An old problem gets new attention.
How can doctors prevent elder abuse?
Elder abuse—the physical, psychological, or sexual harm, neglect, or financial exploitation of older people—is estimated to affect one in 10 elderly Americans every year. Compared with peers who have similar medical problems, victims of elder abuse are three times more likely to be admitted to the hospital, four times more likely to be admitted to a nursing home, and three times more likely to die prematurely. Richard W. Besdine, MD, the David S. Greer, MD, Professor of Geriatric Medicine, director of the Division of Geriatrics and Palliative Medicine at Alpert Medical School, and director of the Brown School of Public Health’s Center for Gerontology and Health Care Research, explains how physicians can protect older patients.
Health care professionals can include elder abuse in conversations with patients and educate ourselves on the resources available. Physicians initiate only about 2 percent of the reported cases of abuse and neglect. In a survey of internists and family physicians in Ohio, more than 60 percent of clinicians indicated they had never asked elderly patients about abuse. This needs to change.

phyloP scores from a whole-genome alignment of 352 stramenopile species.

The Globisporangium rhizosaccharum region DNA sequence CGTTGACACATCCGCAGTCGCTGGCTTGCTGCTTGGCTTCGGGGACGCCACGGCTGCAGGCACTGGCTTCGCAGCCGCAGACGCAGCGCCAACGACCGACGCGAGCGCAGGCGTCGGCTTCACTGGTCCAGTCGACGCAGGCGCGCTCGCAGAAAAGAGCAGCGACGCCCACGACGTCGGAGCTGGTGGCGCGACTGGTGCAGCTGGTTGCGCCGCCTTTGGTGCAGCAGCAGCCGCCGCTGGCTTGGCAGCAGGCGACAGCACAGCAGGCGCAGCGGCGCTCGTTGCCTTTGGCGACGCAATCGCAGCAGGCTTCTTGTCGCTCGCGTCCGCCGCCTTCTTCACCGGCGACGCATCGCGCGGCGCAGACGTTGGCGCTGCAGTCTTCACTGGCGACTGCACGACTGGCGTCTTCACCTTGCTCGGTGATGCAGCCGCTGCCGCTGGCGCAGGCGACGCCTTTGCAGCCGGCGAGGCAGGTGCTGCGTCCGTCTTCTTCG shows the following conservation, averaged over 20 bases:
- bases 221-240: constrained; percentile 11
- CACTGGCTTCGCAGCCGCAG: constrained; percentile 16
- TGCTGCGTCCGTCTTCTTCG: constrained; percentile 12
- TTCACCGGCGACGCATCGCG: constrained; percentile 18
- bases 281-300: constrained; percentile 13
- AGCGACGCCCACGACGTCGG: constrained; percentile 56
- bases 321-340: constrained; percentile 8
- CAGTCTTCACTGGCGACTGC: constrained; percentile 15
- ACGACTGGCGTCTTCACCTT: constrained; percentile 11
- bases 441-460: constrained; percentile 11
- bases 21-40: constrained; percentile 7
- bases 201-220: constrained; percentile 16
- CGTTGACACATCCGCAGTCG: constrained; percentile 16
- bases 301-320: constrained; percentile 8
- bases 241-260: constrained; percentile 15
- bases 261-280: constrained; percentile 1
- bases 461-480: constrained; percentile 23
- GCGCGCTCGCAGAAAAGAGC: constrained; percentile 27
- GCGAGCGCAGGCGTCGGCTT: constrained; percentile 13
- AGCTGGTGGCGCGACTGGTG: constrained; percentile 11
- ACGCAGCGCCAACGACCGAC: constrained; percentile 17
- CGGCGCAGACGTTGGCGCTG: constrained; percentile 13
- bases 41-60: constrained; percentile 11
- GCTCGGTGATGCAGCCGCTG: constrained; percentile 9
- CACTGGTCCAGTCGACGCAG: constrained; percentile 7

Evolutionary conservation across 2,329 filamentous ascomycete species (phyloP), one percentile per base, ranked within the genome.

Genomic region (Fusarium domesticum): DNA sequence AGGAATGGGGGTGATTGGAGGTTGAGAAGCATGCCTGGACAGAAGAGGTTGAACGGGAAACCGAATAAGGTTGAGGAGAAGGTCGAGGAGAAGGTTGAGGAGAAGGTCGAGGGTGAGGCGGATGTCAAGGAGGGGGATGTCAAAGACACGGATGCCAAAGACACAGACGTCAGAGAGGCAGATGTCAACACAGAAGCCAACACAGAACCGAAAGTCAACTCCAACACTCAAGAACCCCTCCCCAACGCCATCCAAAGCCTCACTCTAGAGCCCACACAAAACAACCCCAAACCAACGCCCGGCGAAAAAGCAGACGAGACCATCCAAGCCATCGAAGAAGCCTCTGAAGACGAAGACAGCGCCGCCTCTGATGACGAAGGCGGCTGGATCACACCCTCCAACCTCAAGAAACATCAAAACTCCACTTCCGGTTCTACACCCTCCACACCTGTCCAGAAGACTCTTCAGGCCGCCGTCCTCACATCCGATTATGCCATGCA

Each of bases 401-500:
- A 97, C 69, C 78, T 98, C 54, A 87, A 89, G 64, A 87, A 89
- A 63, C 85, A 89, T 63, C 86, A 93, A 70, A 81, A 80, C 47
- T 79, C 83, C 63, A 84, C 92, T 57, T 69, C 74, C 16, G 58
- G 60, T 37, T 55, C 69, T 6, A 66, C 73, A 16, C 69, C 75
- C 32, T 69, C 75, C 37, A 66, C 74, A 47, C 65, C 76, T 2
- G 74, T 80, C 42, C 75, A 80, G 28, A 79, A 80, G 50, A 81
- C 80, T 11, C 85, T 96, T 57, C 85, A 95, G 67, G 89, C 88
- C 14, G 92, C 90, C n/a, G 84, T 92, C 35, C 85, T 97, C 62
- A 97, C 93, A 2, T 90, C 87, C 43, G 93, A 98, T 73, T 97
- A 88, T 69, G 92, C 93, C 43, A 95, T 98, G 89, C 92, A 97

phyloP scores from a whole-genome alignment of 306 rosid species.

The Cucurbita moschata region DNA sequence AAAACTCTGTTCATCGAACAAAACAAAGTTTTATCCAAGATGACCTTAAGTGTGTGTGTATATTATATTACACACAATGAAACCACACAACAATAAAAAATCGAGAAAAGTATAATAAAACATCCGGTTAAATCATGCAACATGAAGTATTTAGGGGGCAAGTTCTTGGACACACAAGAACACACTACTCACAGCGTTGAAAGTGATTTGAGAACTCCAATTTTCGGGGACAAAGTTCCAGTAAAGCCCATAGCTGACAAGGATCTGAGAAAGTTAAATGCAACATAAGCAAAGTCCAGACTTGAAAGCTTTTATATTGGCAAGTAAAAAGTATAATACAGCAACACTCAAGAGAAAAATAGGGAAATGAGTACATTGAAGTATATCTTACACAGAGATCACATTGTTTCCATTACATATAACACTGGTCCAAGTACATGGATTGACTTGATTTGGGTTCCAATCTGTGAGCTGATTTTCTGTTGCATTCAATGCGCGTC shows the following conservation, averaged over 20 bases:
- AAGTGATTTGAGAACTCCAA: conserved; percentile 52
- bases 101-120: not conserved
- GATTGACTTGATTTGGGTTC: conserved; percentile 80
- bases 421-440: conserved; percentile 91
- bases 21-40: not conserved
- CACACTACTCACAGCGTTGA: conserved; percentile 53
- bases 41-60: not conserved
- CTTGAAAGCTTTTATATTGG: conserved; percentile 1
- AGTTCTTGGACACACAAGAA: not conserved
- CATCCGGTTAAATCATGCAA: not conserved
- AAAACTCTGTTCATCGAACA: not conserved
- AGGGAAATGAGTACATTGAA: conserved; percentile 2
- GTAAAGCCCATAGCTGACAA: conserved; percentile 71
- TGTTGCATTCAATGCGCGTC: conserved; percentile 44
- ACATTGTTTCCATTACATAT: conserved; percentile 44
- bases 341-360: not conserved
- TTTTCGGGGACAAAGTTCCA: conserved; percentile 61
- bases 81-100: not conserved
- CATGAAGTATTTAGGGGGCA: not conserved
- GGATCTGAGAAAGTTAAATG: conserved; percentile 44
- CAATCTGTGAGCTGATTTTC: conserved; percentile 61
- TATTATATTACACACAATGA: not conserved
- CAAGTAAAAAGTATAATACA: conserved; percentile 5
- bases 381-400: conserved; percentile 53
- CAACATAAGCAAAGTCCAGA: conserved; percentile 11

But this problem cannot be left to health care professionals alone; its solution truly will take a village. We need multidisciplinary teams, including representatives from the justice and financial systems as well as health care, who work collaboratively to identify victims and meet their needs. We also need more funding: in 2009, federal agencies spent $11.9 million for all activities related to elder abuse, a tiny fraction of the $649 million for violence against women programs. Advocates working on child abuse and domestic abuse have overcome similar hurdles; now is the time for elder abuse research to flourish.
For now, families, caregivers, and professionals alike must know that if they see or suspect any kind of elder abuse, the first call is state-based Adult Protective Services (www.napsa-now.org), which has many local offices. You can also find state resources through the National Center on Elder Abuse (www.ncea.aoa.gov).
The good news is that elder abuse has become a domain of increasing scientific scrutiny, with more research, education, and awareness in the past 20 years. In an arena where health care, finances, the law, and social services intersect, knowledge is power, and empowerment is a big part of the solution.